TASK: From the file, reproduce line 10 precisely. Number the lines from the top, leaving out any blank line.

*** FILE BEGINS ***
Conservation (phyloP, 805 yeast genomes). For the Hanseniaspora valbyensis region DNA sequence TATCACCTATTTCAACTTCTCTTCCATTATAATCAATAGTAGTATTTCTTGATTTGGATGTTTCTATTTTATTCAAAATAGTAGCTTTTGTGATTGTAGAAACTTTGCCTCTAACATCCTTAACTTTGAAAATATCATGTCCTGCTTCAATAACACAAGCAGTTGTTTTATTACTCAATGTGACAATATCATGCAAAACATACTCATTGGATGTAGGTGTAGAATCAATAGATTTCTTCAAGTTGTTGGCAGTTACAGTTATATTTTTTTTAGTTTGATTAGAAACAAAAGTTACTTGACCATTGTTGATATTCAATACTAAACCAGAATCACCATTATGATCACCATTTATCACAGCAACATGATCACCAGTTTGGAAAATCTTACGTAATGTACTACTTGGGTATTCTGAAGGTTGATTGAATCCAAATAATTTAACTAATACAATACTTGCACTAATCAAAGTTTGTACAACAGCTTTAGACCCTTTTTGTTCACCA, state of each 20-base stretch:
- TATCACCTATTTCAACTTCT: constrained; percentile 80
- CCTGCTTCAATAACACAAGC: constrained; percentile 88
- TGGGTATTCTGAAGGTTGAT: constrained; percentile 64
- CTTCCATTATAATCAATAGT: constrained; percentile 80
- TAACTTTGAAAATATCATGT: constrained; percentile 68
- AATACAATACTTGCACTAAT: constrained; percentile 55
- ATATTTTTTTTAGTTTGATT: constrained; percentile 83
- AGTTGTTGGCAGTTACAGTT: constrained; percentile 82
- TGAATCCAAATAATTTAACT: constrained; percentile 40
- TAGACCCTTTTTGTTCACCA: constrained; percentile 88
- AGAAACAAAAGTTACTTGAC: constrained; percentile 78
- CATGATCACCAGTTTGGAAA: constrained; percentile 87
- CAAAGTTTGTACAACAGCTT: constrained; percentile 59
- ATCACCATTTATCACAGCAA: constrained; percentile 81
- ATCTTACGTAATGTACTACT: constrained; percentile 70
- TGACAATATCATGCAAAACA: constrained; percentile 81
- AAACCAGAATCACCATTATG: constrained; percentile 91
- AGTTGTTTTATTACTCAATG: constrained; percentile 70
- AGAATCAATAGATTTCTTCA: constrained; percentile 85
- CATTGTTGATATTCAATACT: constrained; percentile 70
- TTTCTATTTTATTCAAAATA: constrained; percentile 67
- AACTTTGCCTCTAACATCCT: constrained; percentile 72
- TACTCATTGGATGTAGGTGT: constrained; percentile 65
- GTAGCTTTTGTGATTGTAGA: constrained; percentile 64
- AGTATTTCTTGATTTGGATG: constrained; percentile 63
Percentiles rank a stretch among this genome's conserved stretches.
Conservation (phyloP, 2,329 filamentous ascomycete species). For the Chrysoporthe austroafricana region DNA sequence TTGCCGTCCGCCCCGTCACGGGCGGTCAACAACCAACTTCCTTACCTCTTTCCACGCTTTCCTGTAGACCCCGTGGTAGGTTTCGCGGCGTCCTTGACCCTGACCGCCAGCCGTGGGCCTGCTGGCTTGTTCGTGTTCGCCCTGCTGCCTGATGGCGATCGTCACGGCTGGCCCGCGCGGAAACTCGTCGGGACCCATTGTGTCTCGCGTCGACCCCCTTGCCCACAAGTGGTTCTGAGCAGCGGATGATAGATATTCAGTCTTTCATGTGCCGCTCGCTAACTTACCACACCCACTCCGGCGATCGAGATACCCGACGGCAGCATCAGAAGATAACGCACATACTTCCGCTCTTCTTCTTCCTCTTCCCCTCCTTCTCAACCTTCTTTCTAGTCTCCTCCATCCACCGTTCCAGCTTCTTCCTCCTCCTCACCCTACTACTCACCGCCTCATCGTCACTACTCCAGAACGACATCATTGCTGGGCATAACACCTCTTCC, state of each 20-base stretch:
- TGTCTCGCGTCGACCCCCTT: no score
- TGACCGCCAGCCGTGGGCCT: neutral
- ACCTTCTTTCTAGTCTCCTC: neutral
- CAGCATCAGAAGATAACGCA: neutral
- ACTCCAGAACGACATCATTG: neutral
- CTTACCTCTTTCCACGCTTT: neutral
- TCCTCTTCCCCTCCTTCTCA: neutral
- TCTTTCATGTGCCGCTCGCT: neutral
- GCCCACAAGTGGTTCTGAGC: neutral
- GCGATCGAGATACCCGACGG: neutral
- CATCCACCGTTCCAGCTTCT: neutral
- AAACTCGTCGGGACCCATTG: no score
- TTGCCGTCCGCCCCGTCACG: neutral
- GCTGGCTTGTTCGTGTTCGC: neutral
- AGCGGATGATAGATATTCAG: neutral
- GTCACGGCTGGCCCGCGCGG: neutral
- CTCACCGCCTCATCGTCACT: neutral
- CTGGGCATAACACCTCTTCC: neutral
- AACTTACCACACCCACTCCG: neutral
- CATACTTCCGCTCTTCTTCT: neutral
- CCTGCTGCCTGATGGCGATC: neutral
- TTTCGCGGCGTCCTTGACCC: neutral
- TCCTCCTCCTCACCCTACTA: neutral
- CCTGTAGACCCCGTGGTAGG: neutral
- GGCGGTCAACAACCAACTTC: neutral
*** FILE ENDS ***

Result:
- TGAATCCAAATAATTTAACT: constrained; percentile 40